REVIEW: DepthAttack

Whenever I read a game’s description as ‘TPS Game. Homing is divided out of the Balkans and is characterized by’, I think Google Translate had a bit of fun at a foreign language’s expense. Which is unfortunate. To be fair, my Japanese is (currently) non-existent, and I can only imagine how this site reads in translation (though it looks really cool). So while I’m sure the Balkans are nice this time of year, I’m going to assume the description was something about DepthAttack (240 MSP) being a shooter.

DepthAttack - Screen

Either that girl is really tiny, or the cones are freakishly huge.

And a rail shooter on a wireframe grid is exactly what it is, with regular and homing shots in the minor vein of something like Star Fox / Panzer Dragoonexcept with a schoolgirl and none of the narrative, fun, or talking animals / dragon-riding. Instead you’ll be dodging and destroying cylinders, cones, and other flying menaces, only rarely ever being encumbered by your enemies, most of which are re-skinned and recycled throughout. DepthAttack hedges its bets just in the event you do struggle, laying a trail of health pickups before each mini-boss and end boss. Those fights too, are largely routine and reused.

Being easy is one thing, though the game lets you in on its most grievous error straight away, committing the mortal sin of not having an auto-fire and insisting you press down every time in order to shoot. Call it being nitpicky or call it a vote for sanity, but there’s a rule for making shooters. That rule is simple; you should be able to hold down the button to continuously fire. We’d all like to stave off gaming arthritis for as long as we possibly can. Having to pause the game after each stage to physically rest up for the next is never a good design choice.

DepthAttack - Screen2

Even that could be forgiven if there were other redeeming qualities, but DepthAttack doesn’t have any. Variety in any form is sorely missing, just part of the lesser whole, along with its uninspired gameplay, obnoxious sound effects, and ‘bored’ layout (only once did the game ditch the grid look, and it was hardly transformative).

Should you need it, the game does save progress, starting you at the most recent level. At four stages long (about twenty minutes), however, there’s not much real estate to cover, nor any real denouement or extras gained upon completion (reversing the controls doesn’t count). DepthAttack is a poor excuse for a shooter in any language, and there’s zero reason to recommend a trial when it’s lacking in mechanics and duration. It’s just far too expensive to be this basic.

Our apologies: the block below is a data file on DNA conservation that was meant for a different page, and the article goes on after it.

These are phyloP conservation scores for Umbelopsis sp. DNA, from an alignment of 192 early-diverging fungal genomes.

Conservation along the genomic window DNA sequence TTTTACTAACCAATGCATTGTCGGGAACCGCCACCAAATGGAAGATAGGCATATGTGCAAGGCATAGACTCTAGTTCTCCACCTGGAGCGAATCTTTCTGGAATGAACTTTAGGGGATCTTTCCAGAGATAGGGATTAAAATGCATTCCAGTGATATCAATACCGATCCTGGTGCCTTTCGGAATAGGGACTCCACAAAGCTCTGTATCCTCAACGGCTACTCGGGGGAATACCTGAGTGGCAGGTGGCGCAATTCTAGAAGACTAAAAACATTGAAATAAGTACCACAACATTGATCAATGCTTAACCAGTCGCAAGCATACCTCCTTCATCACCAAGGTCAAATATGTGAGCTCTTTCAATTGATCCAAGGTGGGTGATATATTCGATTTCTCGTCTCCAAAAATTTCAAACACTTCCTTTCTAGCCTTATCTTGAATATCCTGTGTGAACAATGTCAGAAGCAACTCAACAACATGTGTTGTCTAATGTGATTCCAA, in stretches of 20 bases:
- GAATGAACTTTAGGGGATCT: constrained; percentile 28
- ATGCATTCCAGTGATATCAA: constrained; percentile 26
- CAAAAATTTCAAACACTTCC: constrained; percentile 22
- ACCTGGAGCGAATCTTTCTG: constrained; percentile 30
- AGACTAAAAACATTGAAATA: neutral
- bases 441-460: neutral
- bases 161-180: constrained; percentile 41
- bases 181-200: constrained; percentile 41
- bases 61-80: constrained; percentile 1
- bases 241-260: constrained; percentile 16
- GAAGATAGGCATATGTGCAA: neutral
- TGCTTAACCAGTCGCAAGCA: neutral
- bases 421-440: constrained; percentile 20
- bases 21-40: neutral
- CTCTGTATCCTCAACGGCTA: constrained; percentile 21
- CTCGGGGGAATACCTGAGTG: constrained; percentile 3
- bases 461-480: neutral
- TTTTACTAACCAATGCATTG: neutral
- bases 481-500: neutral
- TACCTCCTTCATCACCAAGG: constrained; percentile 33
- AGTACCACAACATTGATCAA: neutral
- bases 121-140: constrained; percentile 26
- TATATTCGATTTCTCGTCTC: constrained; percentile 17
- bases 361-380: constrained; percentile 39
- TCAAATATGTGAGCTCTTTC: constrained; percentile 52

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6 thoughts on “REVIEW: DepthAttack”

  1. I have a difficult time with English let alone a language that doesn’t even use English letters. LOL I can’t even imagine!

    1. Ha. I do too, sometimes.

      In an age of slang and truncating words on smartphones, it’s probably more prevalent than it should be. I think it depends on your native language, too. English really is catered to in most of the world, so that creates a kind of ‘free pass’ for us to avoid picking up another language / culture. I’d always found picking up Spanish / French to be stubborn, but now I realize they’re damn near simplistic compared to Korean / Japanese. Forget the characters and the words themselves, you need to learn how to structure sentences, differences between and when to use polite / informal speak, even two sets of numbering things (also knowing which one to use in which case). Fun / educational, yes, but It’s a challenge. 🙂

    1. Years ago I gave it a try, but I plan to start back up in the next month or so, ahead of a trip in August. It’ll be all-verbal / romanization, though. I have no chance at learning to read / write it. I’ve been working on Korean, and have done better than I expected, but again, just in speaking it. I’ll see how it goes. Will definitely check out your project when it’s finished. Never too late to learn. 🙂

    2. Well, the focus of my game is teaching how to read / write it. So this will be a good chance to see how well it works if you can pick it up from playing the game 🙂

    3. I’m nothing if not eager to learn. Kind of regret that I didn’t stick with it earlier in life, but I’ve started and never finished so many things, it’s just part of a longer list. Part of that can be blamed on videogames. 🙂

      Each person / program / class is different, it seems. I’ve never really found that ‘sweet spot’ in language learning that’s kept me involved and allowed me to retain everything.

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